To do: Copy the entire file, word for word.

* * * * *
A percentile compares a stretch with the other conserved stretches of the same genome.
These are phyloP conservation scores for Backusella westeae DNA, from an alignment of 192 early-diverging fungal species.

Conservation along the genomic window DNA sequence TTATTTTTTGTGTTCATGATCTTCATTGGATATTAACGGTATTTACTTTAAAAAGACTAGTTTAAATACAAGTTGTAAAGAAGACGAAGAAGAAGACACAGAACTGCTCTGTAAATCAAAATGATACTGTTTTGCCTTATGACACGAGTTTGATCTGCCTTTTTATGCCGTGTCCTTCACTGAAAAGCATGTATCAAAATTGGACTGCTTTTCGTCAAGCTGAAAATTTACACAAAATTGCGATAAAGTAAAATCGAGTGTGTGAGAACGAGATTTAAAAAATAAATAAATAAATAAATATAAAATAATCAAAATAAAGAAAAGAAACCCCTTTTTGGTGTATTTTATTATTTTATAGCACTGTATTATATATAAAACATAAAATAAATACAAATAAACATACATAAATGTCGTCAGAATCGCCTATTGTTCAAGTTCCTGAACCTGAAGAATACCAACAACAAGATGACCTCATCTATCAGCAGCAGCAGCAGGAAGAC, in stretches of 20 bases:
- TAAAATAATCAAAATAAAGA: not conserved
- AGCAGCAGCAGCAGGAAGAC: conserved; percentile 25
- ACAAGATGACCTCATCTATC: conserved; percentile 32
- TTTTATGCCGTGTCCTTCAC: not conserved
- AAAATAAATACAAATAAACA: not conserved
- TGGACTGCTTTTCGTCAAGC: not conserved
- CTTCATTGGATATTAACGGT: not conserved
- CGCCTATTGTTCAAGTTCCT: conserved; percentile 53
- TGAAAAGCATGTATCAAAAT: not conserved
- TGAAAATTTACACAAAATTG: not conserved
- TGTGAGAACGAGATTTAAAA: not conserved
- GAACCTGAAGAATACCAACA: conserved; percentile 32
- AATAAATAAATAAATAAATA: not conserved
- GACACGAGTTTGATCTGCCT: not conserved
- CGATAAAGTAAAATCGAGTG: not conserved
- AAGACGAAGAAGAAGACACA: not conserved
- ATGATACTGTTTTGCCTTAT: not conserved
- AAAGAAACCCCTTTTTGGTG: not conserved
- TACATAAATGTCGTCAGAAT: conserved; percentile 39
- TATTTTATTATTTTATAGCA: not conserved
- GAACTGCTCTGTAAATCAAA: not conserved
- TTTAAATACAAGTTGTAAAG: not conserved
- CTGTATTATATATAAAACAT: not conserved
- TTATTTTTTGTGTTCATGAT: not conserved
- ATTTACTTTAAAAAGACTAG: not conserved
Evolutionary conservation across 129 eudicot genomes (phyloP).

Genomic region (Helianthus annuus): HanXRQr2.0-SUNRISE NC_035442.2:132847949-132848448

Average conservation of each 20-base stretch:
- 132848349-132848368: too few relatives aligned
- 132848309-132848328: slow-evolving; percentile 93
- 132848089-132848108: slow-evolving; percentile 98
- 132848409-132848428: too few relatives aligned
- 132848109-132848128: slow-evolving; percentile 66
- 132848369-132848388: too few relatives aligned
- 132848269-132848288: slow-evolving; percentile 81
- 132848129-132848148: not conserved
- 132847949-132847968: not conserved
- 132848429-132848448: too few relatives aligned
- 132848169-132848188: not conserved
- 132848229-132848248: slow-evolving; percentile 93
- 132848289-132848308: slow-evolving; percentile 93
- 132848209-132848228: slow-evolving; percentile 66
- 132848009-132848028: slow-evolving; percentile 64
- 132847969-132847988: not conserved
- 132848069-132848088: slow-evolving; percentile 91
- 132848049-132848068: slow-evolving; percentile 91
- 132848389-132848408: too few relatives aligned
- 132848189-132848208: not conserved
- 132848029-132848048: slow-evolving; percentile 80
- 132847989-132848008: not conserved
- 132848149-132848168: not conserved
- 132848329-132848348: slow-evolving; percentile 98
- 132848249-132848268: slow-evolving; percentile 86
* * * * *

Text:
A percentile compares a stretch with the other conserved stretches of the same genome.
These are phyloP conservation scores for Backusella westeae DNA, from an alignment of 192 early-diverging fungal species.

Conservation along the genomic window DNA sequence TTATTTTTTGTGTTCATGATCTTCATTGGATATTAACGGTATTTACTTTAAAAAGACTAGTTTAAATACAAGTTGTAAAGAAGACGAAGAAGAAGACACAGAACTGCTCTGTAAATCAAAATGATACTGTTTTGCCTTATGACACGAGTTTGATCTGCCTTTTTATGCCGTGTCCTTCACTGAAAAGCATGTATCAAAATTGGACTGCTTTTCGTCAAGCTGAAAATTTACACAAAATTGCGATAAAGTAAAATCGAGTGTGTGAGAACGAGATTTAAAAAATAAATAAATAAATAAATATAAAATAATCAAAATAAAGAAAAGAAACCCCTTTTTGGTGTATTTTATTATTTTATAGCACTGTATTATATATAAAACATAAAATAAATACAAATAAACATACATAAATGTCGTCAGAATCGCCTATTGTTCAAGTTCCTGAACCTGAAGAATACCAACAACAAGATGACCTCATCTATCAGCAGCAGCAGCAGGAAGAC, in stretches of 20 bases:
- TAAAATAATCAAAATAAAGA: not conserved
- AGCAGCAGCAGCAGGAAGAC: conserved; percentile 25
- ACAAGATGACCTCATCTATC: conserved; percentile 32
- TTTTATGCCGTGTCCTTCAC: not conserved
- AAAATAAATACAAATAAACA: not conserved
- TGGACTGCTTTTCGTCAAGC: not conserved
- CTTCATTGGATATTAACGGT: not conserved
- CGCCTATTGTTCAAGTTCCT: conserved; percentile 53
- TGAAAAGCATGTATCAAAAT: not conserved
- TGAAAATTTACACAAAATTG: not conserved
- TGTGAGAACGAGATTTAAAA: not conserved
- GAACCTGAAGAATACCAACA: conserved; percentile 32
- AATAAATAAATAAATAAATA: not conserved
- GACACGAGTTTGATCTGCCT: not conserved
- CGATAAAGTAAAATCGAGTG: not conserved
- AAGACGAAGAAGAAGACACA: not conserved
- ATGATACTGTTTTGCCTTAT: not conserved
- AAAGAAACCCCTTTTTGGTG: not conserved
- TACATAAATGTCGTCAGAAT: conserved; percentile 39
- TATTTTATTATTTTATAGCA: not conserved
- GAACTGCTCTGTAAATCAAA: not conserved
- TTTAAATACAAGTTGTAAAG: not conserved
- CTGTATTATATATAAAACAT: not conserved
- TTATTTTTTGTGTTCATGAT: not conserved
- ATTTACTTTAAAAAGACTAG: not conserved
Evolutionary conservation across 129 eudicot genomes (phyloP).

Genomic region (Helianthus annuus): HanXRQr2.0-SUNRISE NC_035442.2:132847949-132848448

Average conservation of each 20-base stretch:
- 132848349-132848368: too few relatives aligned
- 132848309-132848328: slow-evolving; percentile 93
- 132848089-132848108: slow-evolving; percentile 98
- 132848409-132848428: too few relatives aligned
- 132848109-132848128: slow-evolving; percentile 66
- 132848369-132848388: too few relatives aligned
- 132848269-132848288: slow-evolving; percentile 81
- 132848129-132848148: not conserved
- 132847949-132847968: not conserved
- 132848429-132848448: too few relatives aligned
- 132848169-132848188: not conserved
- 132848229-132848248: slow-evolving; percentile 93
- 132848289-132848308: slow-evolving; percentile 93
- 132848209-132848228: slow-evolving; percentile 66
- 132848009-132848028: slow-evolving; percentile 64
- 132847969-132847988: not conserved
- 132848069-132848088: slow-evolving; percentile 91
- 132848049-132848068: slow-evolving; percentile 91
- 132848389-132848408: too few relatives aligned
- 132848189-132848208: not conserved
- 132848029-132848048: slow-evolving; percentile 80
- 132847989-132848008: not conserved
- 132848149-132848168: not conserved
- 132848329-132848348: slow-evolving; percentile 98
- 132848249-132848268: slow-evolving; percentile 86